Do old people produce an unpleasant body odor? In 2001 Japanese researchers conducted an experiment that suggested they do. The researchers had a group of volunteers sleep in the same t-shirt for three nights. According to the New Scientist
The researchers then studied the volatile chemicals picked up by the material. Volunteers over 40 produced an unsaturated aldehyde called 2-nonenal, which the team described as having an unpleasant "greasy" smell.
Happily, the case against gramps is not yet proven. Recently researchers at the Monell Chemical Senses Center in Philadelphia conducted similar studies, but detected no unpleasant smells coming from old folks. They suggested the foul odor found in the Japanese study may have been produced by a diet high in fish.
Whether or not the phenomenon of "aging odor" is real (I doubt it), I can't believe the cosmetics industry hasn't picked up on this idea and tried to profit from it. They could come up with a scary, scientific-sounding name for age-related odor (what about Geritosis?), and then roll out a line of products supposedly specially formulated to combat it. With the graying of the baby boomers, they would make a killing.
One of the earliest eyetracking studies was conducted by the Visual Research Laboratories at Drake University during the 1940s. They used light beams to follow the eyeball movements of women shown a picture of a man. The subjects were all customers at the Marshall Field department store in Chicago. Check out this diagram they produced titled "How a Woman Looks at a Man" (from Look
An eyetracking study conducted in 2005 by the Nielsen/Norman Group (described in Online Journalism Review
) produced similar results. When shown a photo of baseball-player George Brett, womens' eyes focused on his face. By contrast, when men were shown the same photo, they focused also on his crotch. The researchers noted, "Men tend to fixate more on areas of private anatomy on animals as well, as evidenced when users were directed to browse the American Kennel Club site." (This is one of those factoids that doesn't make me feel proud to be a man.)
But what about less tame material? Of course, science has explored this area as well. A 2007 study funded by the Center for Behavioral Neuroscience analyzed the viewing patterns of men and women shown sexual photographs. Strangely enough, the viewing patterns were not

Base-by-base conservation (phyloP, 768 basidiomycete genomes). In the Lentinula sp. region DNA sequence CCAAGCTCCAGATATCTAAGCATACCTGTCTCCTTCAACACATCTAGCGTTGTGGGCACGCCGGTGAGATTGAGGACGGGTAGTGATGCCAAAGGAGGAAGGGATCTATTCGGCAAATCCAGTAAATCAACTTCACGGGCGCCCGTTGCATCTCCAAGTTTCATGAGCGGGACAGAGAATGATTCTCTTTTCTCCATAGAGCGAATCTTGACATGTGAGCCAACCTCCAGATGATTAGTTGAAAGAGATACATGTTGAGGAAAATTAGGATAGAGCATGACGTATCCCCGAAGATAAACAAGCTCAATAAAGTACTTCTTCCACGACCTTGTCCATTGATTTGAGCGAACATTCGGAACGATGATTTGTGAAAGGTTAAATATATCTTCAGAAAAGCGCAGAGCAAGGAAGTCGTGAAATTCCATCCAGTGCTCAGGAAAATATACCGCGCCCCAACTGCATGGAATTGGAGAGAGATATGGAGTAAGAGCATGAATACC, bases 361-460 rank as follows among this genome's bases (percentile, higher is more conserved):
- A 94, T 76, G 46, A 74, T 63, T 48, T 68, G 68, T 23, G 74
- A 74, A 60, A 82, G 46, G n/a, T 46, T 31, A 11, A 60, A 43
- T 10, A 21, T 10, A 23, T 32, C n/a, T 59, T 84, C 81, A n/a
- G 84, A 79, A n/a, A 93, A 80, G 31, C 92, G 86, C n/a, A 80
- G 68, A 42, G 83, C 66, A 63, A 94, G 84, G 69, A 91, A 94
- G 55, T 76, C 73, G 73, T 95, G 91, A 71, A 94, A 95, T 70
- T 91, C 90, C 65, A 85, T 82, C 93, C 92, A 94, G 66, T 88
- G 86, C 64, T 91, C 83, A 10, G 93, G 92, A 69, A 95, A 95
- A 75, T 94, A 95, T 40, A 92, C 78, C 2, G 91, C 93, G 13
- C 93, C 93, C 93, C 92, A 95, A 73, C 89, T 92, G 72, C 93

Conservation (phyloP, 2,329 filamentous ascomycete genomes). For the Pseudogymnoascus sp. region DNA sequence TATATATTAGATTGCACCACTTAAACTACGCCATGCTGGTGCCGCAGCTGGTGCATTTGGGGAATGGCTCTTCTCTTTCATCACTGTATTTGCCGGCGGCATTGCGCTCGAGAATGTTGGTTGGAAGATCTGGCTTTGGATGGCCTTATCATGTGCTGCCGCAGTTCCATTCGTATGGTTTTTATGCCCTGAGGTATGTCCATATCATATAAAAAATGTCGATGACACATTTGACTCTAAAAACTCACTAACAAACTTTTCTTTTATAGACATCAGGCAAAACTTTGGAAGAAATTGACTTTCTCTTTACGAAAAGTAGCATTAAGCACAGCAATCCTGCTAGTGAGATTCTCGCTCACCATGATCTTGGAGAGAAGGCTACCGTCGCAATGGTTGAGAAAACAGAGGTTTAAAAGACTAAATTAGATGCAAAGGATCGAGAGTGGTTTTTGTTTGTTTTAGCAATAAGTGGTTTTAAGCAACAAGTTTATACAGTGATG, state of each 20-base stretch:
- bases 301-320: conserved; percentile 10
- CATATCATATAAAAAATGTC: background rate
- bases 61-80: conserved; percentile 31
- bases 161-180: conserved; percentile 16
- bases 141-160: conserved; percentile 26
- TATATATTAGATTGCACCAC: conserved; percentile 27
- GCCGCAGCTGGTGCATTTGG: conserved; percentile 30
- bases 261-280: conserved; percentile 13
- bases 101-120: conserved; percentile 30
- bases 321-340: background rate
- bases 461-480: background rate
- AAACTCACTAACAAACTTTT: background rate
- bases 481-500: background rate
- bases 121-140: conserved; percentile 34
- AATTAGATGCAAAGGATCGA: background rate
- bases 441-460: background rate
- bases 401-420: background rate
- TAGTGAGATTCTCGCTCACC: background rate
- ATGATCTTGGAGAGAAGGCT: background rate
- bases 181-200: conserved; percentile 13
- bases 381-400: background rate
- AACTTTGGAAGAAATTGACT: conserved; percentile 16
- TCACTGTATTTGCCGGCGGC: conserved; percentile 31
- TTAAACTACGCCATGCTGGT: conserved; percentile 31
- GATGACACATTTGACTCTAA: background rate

the same as in the earlier studies. From Science Daily
Researchers hypothesized women would look at faces and men at genitals, but, surprisingly, they found men are more likely than women to first look at a woman's face before other parts of the body, and women focused longer on photographs of men performing sexual acts with women than did the males...
"The eye-tracking data suggested what women paid most attention to was dependent upon their hormonal state. Women using hormonal contraceptives looked more at the genitals, while women who were not using hormonal contraceptives paid more attention to contextual elements of the photographs," Rupp said.
famously conditioned dogs to salivate every time they heard a dinner bell. The U.S. Army hopes to use a similar technique to train fish in Buzzards Bay off the coast of Massachusetts. According to the Cape Cod Times
, the experiment:
houses 5,000 juvenile black sea bass in a dome-shaped structure at the bottom of Buzzards Bay, for the purpose of feeding them after playing a 280 Hz tone. The study is being led by Scott Lindell, director of MBL's Scientific Aquaculture Program, to determine whether the caged fish — once accustomed to the tone then released into the wild — will return to the dome for recapture when the tone is played. The hope is to create a less harmful way to fish or better replenish natural fish stock, project officials told the Times in March.
The experiment has raised concerns among a consumer advocacy group, who are suing the Army, but that's not what interests me. What interests me is whether the fish salivate when they hear the tone. Do fish, in fact, have salivary glands? An answer from genuineideas.com
Although the most well developed glands are found in mammals, many other vertebrates and invertebrates have salivary glands. Fish and other aquatic animals clearly do not lack opportunities to add water to their meals; hence most aquatic animals are devoid of "true" salivary glands. However, some form of lubrication is still necessary to assist swallowing even in water, and this is provided by mucous glands along the tongue and roof of mouth (Mucous secretion is present in all animals.)
And that's your weird fish fact of the day.
McAfee recently released the results of its S.P.A.M. experiment, which stands for "Spammed Persistently All Month." Fifty subjects volunteered to expose themselves to a month of intensive spamming.
When I first noticed this headline
, I imagined some kind of Ludovician Aversion Therapy experiment -- subjects strapped into chairs, eyes taped open, forced to view endless screens of spam until they started drooling and screaming for it to stop.
Unfortunately, the experiment wasn't that colorful. Instead, the subjects were simply "given permission to go where most Internet users would not dare, in order to discover how much spam they would attract and what the effects would be." I'm guessing this means they signed up with AOL.
The result: "the participants from 10 countries received more than 104,000 spam e-mails throughout the course of the experiment. That's 2,096 messages each - the equivalent of approximately 70 messages a day."
That surprised me. I thought they'd get a LOT more spam. I estimate my spam filter traps at least 70 messages a day, and I'm not trying to get the stuff like they were.